Widely dismissed as a passing novelty in its formative years, New York inventor Robert Moog's electronic synthesizer eventually evolved into the most revolutionary instrument of the past century. While the sonic burblings of the original Moog are too often associated with 60's/70's kitsch, musician/documentarian Hans Fjellestad ably frames his film/soundtrack around a more contemporary mix of styles that better showcase the instrument's enduring, nearly boundless potential. Fjellestad's own "Abominatron" intersperses samples of Moog himself discussing the instrument, while Stereolab and Meat Beat Manifesto offer the synth a compelling spotlight within their own band contexts and Bernie Worrell and Bootsy Collins give it some overdue funk/r&b props on "When Bernie Speaks." The bonus disc of non-film cuts haphazardly documents the instrument's historical contributions to rock/pop forms that range from prog (ELP, Yes) to new wave (Devo, Gary Numan, New Order) and mainstream kitsch (They Might Be Giants cover of the Disney Electrical Parade's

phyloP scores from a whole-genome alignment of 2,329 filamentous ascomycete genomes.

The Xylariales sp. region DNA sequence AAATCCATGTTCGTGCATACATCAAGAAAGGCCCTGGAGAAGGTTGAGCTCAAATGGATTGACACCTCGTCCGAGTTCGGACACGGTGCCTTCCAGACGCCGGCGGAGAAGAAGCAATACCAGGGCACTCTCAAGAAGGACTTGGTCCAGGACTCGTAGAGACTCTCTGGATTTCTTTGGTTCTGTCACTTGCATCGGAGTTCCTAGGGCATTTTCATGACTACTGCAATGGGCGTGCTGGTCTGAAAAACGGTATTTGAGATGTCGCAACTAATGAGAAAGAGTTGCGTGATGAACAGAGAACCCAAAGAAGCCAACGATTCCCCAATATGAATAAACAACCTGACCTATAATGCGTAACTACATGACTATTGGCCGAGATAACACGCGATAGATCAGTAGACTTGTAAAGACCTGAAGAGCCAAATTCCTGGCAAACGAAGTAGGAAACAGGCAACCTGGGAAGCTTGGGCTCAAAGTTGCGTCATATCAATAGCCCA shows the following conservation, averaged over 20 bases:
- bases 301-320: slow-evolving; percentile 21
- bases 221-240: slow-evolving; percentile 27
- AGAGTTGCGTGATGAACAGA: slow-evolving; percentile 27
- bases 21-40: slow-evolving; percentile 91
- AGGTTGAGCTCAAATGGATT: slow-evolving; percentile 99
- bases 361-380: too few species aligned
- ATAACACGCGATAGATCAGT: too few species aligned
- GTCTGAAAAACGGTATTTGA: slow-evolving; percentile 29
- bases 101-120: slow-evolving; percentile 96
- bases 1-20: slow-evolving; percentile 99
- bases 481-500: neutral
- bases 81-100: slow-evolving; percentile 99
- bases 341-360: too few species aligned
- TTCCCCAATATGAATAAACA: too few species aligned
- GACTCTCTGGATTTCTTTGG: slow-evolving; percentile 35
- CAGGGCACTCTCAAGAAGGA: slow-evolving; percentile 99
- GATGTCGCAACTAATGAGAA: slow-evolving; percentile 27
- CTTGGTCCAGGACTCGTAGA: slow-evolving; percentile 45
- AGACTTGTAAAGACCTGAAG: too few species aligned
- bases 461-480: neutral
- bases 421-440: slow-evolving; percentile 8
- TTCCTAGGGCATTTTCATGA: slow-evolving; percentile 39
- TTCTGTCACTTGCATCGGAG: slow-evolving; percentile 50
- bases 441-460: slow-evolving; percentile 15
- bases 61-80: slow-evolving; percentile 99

"Baroque Hoedown") even as it shortchanges Moogphiles of the classical
contributions of Wendy Carlos and the bold, inventive excursions
of veteran jazz pianist Dick Hyman. --Jerry McCulley
Artists such as Stereolab, Meat Beat Manifesto, Tortoise, Money Mark, Jean-Jacques Perrey & Luke Vibert, 33, The Moog Cookbook, Plastiq Phantom, Psilonaut, Roger O'Donnell (The Cure), Bernie Worrell & Bootsy Collins, The Album Leaf, Pete Devriese, Bostich, Charlie Clouser, Baiyon, Electric Skychurch and others are contributing original music produced on Moog instruments for the soundtrack.